Prices of the Sedans changed as production increased. The price dropped from $975 to $740 in August 1915; to $645 in August 1916; then up to $695 in October 1917 (due to the World War); then to $875 in 1919 but this included the starter and demountables. The price went up again to $975 in March 1920, then down to $795 in September 1920. Following were a series of price decreases; to $660 in September 1921; $645 in January 1922; to $595 in October 1922—where it remained until the body type was replaced by the Tudor Sedan in mid-1923.

Ford Sedan bodies were not made by Ford. Apparently they were made by either Fisher or Wadsworth, and perhaps others. Not all parts were interchangeable between the different suppliers, so the manufacturer had to be specified when ordering body parts. This, coupled with the complex nature of the body, makes restoration of a Sedan a real challenge today.

The upholstering in the Sedans also varied, not only with the body maker but also during the production runs. In general the pattern was similar between the makers. From 1916 until 1919 it seems to have been a gray, white-striped material. The underside of the cowl was upholstered as well. The cowl upholstery was discontinued on some cars in 1919 but continued on others until 1922, being replaced with side panels similar to those used on the open cars. This upholstery material continued until about mid-1922 when a gray cloth with thin white stripes on the seats, doors, etc., was used. In mid-1922 the color was changed to brown, with and without stripes. (Generally, the seats and door used the striped material, while the headliner and body panels were plain brown.) There were many variations, judging from existing examples, and the subject of upholstery could be a study in itself.

Until about 1920, the Sedan was supplied with pull-down curtains over the rear window and the two rear quarter windows. In 1920 the quarter window curtains were discontinued.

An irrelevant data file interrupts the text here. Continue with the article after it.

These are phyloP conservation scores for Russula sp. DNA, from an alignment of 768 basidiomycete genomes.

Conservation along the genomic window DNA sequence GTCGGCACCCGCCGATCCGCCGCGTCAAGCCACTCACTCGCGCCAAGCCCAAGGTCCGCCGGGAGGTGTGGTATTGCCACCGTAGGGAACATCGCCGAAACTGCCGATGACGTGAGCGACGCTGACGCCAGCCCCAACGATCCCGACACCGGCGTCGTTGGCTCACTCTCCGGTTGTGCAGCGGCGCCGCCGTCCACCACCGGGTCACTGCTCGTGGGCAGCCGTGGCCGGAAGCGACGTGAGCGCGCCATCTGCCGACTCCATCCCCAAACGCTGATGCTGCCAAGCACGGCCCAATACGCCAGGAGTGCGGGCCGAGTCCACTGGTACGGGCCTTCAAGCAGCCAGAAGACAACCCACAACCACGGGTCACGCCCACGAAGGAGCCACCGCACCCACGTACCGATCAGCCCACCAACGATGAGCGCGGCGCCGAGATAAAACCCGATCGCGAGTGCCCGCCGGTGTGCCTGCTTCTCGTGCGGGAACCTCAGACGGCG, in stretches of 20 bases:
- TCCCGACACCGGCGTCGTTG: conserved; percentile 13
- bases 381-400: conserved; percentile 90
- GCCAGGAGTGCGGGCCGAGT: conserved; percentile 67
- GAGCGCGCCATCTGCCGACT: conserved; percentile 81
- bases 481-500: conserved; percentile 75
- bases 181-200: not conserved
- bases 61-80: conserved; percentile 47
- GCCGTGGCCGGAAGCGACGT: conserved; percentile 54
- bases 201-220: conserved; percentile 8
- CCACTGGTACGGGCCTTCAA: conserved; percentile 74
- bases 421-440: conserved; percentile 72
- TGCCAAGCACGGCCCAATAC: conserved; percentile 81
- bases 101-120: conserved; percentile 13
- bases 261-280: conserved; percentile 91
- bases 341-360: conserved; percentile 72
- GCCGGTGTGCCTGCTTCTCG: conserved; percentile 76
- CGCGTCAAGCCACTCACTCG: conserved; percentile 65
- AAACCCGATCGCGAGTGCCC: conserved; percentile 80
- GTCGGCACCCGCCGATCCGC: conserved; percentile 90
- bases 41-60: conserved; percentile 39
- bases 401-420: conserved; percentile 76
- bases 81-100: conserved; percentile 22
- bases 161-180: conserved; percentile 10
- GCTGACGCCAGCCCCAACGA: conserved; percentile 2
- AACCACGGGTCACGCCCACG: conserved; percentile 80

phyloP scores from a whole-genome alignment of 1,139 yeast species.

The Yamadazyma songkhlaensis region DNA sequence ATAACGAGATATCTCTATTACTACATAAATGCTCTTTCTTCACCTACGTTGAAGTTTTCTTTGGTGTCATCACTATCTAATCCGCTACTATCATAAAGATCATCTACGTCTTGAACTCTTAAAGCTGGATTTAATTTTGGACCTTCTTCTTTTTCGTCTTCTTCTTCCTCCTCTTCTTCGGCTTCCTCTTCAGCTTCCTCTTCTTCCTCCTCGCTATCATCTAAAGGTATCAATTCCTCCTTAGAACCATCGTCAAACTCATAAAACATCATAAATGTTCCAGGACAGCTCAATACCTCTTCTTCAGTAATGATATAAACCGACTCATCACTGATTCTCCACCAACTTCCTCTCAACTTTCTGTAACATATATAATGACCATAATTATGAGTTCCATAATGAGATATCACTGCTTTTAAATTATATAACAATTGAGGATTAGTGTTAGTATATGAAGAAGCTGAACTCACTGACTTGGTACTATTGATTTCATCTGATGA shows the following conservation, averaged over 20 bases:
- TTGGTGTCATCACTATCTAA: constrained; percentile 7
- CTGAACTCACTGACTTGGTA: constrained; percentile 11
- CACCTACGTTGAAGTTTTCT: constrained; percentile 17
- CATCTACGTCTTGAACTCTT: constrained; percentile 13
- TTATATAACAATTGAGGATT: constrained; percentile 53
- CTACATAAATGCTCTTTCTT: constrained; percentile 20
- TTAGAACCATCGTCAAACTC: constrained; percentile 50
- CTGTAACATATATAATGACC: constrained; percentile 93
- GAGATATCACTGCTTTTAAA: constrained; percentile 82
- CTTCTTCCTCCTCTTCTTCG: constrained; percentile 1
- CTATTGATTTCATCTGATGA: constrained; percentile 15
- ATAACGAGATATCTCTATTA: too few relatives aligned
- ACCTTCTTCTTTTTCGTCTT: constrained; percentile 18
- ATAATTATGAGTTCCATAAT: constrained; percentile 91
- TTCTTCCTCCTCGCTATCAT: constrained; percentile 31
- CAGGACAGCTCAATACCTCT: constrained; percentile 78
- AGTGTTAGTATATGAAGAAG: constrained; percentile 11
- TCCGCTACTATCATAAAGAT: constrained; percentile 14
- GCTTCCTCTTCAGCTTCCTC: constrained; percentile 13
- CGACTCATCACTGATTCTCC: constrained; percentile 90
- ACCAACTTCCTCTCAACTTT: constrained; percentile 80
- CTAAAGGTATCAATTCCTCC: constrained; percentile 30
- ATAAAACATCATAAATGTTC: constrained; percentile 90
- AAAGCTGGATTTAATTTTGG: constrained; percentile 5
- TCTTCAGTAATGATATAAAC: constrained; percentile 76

The gasoline tank (after the 1915 models) was located under the driver’s seat, and had to be filled through the front quarter (driver’s) window. The single seat cushion was removable.

The front passenger seat, perhaps the most uncomfortable design ever produced, could be folded forward to allow the driver easier access. The rear seat was quite comfortable, particularly when compared with the front seats.

The body was considerably updated in mid-1922. Metal covers were added over the door posts, both on the body and on the door. The window moldings, which had been painted bare wood, were also covered with metal. It was at this time that the rail-type door pull handle inside the car was replaced with a finger grip pressed into the bottom window molding. Whether this was or was not an improvement is open to question; it was certainly less expensive. While the style of the car appeared unchanged, many of the body parts were different from those of the pre-1922 models.

By 1922 the centerdoor design was quite “old fashioned.” Other manufacturers were beginning to make inroads into the Ford market with Sedans of a more modern design. The public was becoming aware of the comforts offered by the closed car design, and as we now know, Sedans were to become the most popular of the body types.

The demand grew and Ford announced a new four-door Sedan in late 1922. Initially the four-door Sedan was sold only to customers who would not buy the older Sedan, and where a sale might be lost to another make of car. The centerdoor Sedan’s appeal declined, and by mid-1923 the new two-door (Tudor) Sedan, and a slightly modified four-door (Fordor) Sedan replaced the older models.

Ford’s Tudor and Fordor Sedans were a great improvement over the Centerdoor, but the older style has a certain “charm” which is lacking in the later cars.

1916 to 1923 The 1915 Centerdoor Sedan was a unique model, using an aluminum body and many other variations from the later types covered in this study. Some details on the 1915 Sedan can be found in the 1915-1916 general coverage.

Most of the parts in the Sedan body were unchanged from 1916 until the end of production in mid-1923. Many but not all of those that changed are listed here. It should be noted that there were always minor variations during the years which made parts “different” yet they remained interchangeable. Such variations are not noted here, or in the Ford parts books. Furthermore, there are similar variations between manufacturers of the bodies.